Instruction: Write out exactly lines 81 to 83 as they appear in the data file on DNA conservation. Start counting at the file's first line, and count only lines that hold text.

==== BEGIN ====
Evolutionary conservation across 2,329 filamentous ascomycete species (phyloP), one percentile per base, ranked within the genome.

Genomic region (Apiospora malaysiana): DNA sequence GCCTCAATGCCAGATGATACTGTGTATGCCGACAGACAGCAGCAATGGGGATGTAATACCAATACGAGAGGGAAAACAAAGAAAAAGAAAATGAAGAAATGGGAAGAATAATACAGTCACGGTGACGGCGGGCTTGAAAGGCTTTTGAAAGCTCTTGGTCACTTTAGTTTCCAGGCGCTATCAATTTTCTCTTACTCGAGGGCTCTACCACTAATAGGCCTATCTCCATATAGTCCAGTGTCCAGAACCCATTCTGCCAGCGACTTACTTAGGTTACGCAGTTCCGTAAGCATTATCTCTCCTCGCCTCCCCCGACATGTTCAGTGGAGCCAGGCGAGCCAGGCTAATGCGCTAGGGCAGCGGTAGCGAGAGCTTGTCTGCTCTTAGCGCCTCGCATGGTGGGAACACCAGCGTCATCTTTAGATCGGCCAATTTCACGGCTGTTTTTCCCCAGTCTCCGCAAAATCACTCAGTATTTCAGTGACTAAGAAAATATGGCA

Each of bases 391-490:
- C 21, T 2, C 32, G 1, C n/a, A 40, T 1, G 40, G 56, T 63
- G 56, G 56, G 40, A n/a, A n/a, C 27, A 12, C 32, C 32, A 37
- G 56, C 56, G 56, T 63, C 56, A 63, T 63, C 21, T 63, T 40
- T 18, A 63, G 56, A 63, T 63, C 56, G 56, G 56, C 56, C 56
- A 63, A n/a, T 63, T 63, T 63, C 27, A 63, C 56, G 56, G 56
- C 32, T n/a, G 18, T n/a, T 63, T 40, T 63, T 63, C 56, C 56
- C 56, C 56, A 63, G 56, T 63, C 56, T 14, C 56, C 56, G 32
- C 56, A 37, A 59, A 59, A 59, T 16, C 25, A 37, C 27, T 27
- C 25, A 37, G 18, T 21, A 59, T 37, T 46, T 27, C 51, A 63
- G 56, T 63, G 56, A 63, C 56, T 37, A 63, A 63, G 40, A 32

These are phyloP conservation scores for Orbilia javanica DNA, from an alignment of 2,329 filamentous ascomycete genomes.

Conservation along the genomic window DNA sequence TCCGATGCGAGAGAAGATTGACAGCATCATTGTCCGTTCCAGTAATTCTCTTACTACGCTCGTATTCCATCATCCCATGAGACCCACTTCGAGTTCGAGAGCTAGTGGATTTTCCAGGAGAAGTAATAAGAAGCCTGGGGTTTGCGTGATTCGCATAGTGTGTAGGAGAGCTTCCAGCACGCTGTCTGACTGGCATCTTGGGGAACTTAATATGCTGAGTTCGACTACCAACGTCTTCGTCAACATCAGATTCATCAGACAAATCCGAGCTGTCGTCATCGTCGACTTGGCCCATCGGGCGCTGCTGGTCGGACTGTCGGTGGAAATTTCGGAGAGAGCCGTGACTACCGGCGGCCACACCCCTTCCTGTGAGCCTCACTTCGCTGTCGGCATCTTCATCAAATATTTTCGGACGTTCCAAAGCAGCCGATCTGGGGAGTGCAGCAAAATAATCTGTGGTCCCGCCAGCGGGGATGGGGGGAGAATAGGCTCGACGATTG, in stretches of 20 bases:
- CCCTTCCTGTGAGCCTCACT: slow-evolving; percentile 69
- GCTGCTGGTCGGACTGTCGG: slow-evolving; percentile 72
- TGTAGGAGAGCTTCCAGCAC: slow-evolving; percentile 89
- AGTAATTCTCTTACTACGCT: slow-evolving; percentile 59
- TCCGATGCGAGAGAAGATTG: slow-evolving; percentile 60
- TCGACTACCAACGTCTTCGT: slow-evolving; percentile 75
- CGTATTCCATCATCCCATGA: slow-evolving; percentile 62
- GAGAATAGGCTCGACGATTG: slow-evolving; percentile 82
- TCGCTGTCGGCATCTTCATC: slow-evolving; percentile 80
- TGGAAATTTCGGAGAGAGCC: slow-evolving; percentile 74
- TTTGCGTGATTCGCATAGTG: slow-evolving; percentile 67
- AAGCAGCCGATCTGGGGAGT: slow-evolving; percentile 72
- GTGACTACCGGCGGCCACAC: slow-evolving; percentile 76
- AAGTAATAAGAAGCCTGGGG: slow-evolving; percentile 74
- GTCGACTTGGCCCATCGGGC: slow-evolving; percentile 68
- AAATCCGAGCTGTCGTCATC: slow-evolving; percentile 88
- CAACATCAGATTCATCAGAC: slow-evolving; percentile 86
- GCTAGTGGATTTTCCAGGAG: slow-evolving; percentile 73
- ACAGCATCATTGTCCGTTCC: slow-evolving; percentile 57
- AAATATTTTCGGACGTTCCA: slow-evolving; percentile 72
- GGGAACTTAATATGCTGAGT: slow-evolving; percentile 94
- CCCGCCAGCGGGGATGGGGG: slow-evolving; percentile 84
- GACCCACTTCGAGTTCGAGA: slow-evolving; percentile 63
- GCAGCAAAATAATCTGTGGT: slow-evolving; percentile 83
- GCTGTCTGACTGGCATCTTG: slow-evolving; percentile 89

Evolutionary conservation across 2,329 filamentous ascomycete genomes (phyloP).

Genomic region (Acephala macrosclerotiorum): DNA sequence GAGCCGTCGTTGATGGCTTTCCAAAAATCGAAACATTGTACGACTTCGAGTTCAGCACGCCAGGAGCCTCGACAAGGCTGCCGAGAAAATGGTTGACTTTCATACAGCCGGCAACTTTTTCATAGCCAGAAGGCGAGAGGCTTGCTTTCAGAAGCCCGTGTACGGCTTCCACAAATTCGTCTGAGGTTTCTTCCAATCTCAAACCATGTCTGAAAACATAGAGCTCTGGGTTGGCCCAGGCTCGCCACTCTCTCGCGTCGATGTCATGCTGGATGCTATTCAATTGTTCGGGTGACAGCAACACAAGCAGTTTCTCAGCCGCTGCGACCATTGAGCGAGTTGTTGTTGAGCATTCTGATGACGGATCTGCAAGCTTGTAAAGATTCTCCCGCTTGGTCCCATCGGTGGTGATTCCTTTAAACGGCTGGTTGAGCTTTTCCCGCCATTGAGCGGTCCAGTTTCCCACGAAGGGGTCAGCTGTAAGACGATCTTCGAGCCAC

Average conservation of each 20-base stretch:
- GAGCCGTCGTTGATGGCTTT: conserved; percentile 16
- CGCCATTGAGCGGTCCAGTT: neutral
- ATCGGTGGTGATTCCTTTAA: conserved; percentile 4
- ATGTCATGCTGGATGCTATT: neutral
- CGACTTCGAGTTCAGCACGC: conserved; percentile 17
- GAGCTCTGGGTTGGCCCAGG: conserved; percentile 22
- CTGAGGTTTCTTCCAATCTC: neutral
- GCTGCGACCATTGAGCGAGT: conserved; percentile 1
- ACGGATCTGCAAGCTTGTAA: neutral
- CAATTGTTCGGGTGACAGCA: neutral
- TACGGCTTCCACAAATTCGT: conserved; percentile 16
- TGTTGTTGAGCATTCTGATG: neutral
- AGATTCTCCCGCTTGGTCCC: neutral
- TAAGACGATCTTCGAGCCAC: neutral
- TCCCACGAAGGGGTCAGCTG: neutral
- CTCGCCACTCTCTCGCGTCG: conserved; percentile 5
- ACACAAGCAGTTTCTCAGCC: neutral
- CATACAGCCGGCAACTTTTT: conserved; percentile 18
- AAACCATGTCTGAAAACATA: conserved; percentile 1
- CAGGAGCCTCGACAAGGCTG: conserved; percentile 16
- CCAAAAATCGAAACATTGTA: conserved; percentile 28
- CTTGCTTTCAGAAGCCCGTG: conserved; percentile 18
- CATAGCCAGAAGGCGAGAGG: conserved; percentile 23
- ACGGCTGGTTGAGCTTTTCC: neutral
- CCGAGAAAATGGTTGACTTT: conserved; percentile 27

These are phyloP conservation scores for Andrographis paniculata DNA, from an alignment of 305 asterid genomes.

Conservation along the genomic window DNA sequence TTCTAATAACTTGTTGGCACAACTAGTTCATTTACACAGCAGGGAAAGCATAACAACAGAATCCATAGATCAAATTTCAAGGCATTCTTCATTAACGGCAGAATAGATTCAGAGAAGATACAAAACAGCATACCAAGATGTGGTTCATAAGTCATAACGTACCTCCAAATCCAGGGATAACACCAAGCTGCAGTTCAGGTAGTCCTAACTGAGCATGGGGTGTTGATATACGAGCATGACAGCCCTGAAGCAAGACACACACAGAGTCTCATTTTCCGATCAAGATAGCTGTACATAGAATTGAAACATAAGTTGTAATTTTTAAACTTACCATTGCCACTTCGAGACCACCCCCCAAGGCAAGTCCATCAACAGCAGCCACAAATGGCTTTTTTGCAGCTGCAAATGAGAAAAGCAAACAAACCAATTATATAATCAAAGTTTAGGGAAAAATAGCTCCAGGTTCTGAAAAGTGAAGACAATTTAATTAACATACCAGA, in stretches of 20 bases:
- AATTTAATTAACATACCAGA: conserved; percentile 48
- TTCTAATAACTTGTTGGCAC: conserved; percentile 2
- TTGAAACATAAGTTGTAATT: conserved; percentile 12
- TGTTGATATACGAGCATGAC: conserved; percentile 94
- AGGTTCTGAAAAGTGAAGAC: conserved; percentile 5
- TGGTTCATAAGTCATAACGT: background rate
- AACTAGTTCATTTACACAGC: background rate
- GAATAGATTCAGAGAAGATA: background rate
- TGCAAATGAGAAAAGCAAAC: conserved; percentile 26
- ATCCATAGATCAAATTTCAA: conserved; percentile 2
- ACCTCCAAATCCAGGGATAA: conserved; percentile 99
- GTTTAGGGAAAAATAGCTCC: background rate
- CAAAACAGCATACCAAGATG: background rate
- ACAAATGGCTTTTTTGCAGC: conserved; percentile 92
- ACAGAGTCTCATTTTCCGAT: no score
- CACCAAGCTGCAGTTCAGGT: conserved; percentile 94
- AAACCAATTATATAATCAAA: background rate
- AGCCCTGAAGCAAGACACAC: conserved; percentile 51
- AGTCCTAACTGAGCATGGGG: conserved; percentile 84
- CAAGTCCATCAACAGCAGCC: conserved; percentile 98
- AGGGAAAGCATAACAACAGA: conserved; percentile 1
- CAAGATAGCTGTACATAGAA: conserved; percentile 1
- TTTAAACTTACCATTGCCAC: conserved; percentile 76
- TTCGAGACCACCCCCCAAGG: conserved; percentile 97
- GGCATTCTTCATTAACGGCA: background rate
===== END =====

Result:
- ACCTCCAAATCCAGGGATAA: conserved; percentile 99
- GTTTAGGGAAAAATAGCTCC: background rate
- CAAAACAGCATACCAAGATG: background rate